ALBANY, NY (10/16/2020) (readMedia)-- With a global pandemic pushing more students and faculty online, colleges, universities, and other schools across the globe are joining with the International Center for Academic Integrity (ICAI) on Oct. 21 for an International Day of Action Against Contract Cheating, a practice that educators say may be more widespread with the uptick in online classes.
"Contract cheating happens when a student gets someone else to complete an assignment and then turns that assignment in as if it were the student's own work," explained Camilla Roberts, Ph.D., President of ICAI. "In some cases, the students actually pay someone else for the work, either another student directly, or through online companies that masquerade as sources for tutoring."
On Oct. 21, ICAI will launch 20 hours of Zoom and YouTube programming to shed a light on this problem. The programming will begin with a student-led panel discussion on the latest news about the topic. For the next 20 hours presenters from around the world will host discussions on topics such as COVID-19 and Contract Cheating, creating cultures of integrity at secondary schools, the business of contract cheating, and national approaches to academic dishonesty in countries such as Ukraine, the United Arab Emirates, and Ireland. These presentations will be free and can be viewed on ICAI's Zoom webinar platform and on the ICAI YouTube Channel.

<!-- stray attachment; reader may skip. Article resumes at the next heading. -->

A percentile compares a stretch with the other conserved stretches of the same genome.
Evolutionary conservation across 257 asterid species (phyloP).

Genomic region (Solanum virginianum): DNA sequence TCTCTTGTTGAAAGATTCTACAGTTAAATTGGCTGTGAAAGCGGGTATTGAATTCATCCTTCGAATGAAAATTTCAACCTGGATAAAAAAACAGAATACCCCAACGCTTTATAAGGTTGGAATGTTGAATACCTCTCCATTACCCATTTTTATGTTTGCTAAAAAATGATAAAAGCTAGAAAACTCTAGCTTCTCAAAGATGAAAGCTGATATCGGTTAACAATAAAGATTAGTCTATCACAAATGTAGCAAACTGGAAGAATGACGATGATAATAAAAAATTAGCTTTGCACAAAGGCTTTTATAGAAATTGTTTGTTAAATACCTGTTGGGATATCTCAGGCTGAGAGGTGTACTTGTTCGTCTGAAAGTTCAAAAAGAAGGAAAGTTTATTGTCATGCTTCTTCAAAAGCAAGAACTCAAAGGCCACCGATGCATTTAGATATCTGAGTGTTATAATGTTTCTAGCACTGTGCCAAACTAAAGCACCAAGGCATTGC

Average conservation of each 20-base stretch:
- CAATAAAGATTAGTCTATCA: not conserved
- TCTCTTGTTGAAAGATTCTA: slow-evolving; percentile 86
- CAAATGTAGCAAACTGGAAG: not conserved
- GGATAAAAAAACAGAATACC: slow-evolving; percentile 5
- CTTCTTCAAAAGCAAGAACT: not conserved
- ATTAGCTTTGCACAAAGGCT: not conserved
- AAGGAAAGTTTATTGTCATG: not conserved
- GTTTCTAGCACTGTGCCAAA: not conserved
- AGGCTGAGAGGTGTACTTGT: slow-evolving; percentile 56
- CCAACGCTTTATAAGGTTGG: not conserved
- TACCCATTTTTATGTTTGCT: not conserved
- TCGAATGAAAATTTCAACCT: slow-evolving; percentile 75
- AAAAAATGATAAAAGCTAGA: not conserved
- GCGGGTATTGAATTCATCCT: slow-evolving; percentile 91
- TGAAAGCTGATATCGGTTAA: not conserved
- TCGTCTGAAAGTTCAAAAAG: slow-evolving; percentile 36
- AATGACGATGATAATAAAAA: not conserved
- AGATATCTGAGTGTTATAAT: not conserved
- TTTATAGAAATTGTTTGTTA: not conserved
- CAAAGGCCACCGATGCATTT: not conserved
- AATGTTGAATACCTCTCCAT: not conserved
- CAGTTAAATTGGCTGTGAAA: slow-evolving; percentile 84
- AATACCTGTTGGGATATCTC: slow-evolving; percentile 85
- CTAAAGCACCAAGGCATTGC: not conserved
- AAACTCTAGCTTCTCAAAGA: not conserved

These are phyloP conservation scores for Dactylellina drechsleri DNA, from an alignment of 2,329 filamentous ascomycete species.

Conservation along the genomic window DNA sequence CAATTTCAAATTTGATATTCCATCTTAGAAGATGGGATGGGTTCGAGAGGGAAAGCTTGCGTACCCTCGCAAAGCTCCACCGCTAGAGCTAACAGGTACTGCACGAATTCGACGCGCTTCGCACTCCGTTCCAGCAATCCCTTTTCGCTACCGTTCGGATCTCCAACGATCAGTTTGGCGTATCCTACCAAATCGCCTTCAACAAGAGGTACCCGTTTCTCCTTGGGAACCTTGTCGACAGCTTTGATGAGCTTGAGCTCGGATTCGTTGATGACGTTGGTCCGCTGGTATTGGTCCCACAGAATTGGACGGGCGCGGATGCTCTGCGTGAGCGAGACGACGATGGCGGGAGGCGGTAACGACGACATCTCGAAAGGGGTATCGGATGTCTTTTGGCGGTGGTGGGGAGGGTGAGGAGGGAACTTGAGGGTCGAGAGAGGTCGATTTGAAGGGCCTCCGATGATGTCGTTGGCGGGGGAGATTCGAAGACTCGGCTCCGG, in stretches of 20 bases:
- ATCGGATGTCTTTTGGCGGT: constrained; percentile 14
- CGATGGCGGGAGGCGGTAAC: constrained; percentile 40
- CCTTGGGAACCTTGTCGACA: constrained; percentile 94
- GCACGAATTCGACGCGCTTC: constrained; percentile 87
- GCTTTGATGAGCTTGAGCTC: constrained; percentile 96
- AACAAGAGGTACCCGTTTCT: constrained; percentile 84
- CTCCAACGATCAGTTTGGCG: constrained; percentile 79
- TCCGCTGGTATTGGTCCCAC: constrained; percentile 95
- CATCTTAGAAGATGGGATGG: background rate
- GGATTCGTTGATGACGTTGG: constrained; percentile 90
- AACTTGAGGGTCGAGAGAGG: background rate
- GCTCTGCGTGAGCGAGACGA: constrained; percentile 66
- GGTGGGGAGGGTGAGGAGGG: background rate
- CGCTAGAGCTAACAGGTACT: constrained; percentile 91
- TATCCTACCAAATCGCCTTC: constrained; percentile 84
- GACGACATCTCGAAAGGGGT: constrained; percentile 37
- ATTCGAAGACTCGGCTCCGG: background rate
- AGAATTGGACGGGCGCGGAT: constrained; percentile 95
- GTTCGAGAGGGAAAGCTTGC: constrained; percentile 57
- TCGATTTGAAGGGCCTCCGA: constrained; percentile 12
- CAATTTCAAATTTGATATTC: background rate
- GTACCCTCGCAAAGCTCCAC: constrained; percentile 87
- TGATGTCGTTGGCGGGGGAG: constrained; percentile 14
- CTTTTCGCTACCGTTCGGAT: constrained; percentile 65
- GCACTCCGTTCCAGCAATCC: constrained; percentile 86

Contract cheating is not a new problem. Prior to the Internet, magazines aimed at college students regularly carried ads for essay mills. With the internet and a credit card, however, students can find, purchase, and download essays quickly and easily. A quick search turns up dozens of companies selling essay writing services for a little as $7.50 per page.
"The quality of our education and credibility of the certificates, diplomas, and degrees schools award are at stake if contract cheating is not managed head on," explained Jennie Miron, Ph.D., Chair of the ICAI committee planning the day of action. "We put members of the public at risk if our students graduate with gaps in their knowledge and ethical deportment."
The risks to students who cheat goes beyond a simple bad grade. "Depending on the school, students risk their degree," Roberts explained. She also explained that contract cheating is a shady business, and the companies that supply the papers, essays, and research, have been known to blackmail students to extract more money from them.
The International Day of Action is in its fifth year, and organizers hope that the extra emphasis and the remote learning opportunities will draw more schools and students into the conversation and help create cultures in which contract cheating is unacceptable. More than 200 institutions and individuals have signed on to the effort, with some extending the event to fill an entire week with activity focused on academic integrity.
"There are tools that help instructors detect cheating; however, the best approach is to create a culture in which the incentives, both social and academic, are weighted against cheating," Roberts added. "Instilling academic integrity is a multipronged approach that requires active involvement from students, faculty, staff, and even governments. We hope that this year's International Day of Action, Oct. 21, will invigorate that effort."